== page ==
Underground                                       Underground

Health and safety, productivity and environment initiatives.

Open Cut                                          Open Cut

Safety, productivity and the right to operate are priorities for open cut mine research.

Coal Preparation                                  Coal Preparation

Maximising throughput and yield while minimising costs and emissions.

Technical Market Support                          Technical Market Support

Market acceptance and emphasising the advantages of Australian coals.

Mine Site Greenhouse Mitigation                   Mine Site Greenhouse Mitigation

Mitigating greenhouse gas emissions from the production of coal.

Low Emission Coal Use                             Low Emission Coal Use

Step-change technologies aimed at reducing greenhouse gas emissions.

Mining and the Community                          Mining and the Community

The relationship between mines and the local community.

 

©2014 Australian Coal Association Research Program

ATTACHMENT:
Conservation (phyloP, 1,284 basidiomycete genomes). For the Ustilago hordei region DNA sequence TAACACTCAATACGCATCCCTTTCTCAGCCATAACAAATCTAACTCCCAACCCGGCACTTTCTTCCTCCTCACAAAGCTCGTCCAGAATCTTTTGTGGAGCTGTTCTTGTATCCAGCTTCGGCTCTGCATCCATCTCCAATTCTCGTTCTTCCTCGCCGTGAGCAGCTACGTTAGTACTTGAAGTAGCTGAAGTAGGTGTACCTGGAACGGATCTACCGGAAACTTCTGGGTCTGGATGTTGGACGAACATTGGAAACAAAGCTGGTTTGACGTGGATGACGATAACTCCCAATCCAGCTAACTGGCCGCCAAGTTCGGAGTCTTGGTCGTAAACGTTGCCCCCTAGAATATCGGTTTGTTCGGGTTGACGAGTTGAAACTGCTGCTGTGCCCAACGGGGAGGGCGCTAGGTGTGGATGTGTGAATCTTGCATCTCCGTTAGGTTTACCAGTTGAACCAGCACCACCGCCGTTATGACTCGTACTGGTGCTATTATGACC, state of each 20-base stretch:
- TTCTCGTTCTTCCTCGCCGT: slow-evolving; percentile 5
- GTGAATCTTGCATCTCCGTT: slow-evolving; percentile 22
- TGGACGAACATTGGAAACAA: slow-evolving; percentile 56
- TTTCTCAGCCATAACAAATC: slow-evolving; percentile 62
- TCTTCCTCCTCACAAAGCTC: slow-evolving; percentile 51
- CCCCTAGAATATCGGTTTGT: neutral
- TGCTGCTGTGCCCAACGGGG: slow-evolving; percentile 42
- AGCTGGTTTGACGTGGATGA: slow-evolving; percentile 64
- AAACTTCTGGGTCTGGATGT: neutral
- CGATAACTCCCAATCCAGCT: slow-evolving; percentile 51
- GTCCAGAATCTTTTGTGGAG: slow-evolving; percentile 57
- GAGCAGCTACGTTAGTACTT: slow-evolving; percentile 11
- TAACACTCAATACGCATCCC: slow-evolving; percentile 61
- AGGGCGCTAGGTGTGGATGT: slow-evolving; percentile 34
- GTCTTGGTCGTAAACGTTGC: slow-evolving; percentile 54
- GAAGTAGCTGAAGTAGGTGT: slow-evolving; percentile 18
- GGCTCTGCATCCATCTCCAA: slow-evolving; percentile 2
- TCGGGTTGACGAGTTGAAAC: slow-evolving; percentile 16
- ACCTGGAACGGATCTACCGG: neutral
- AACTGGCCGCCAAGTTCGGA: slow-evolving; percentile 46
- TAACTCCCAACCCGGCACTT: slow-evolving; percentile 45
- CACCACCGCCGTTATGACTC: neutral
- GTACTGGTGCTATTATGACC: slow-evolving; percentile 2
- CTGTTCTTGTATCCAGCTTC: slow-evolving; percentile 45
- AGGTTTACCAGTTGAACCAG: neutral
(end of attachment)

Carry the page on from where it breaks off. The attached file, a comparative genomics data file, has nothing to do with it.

Underground

In-Seam Drilling Scoping Study

Underground » Exploration

Published: December 93Project Number: C3040

Get ReportAuthor: John Hanes | J & SD Hanes

In-Seam drilling has been recognised by underground mine operators as a high priority research area. This report seeks to draw together the concerns of those involved in in-seam drilling and provide direction as to where future research should focus. The report includes "experts reports" from Dr Mike Gladwyn on geophysics, Dr Ian Gray on drill monitoring and Dr Ripu Lama on gas drainage.

It details what was seen to be the short term and long term research and development needs of coal operators.

The report concluded that conventional underground gas drainage will continue to rely on holes drilled to a maximum length of 300m for quite some time. Under most stringent conditions, this will require maintenance of holes to + 3m from the planned direction and maintenance. There is a need to develop simple tools which warn the operator if the hole deviation is beyond prescribed limits. Use of natural gamma, coupled with microseismic systems and gyroscopic devices could provide a simpler system to meet the immediate needs of the industry. It is also noted that there is an urgent need to develop systems for the maintenance of post drainage holes in active ground.

Since the submission of this report, ACARP has elected to provide further funding to enable John Hanes to act as project coordinator of in-seam drilling. In this role he will be maintaining a technical overview of seven research projects and facilitating the transfer of outcomes to concerned operators.

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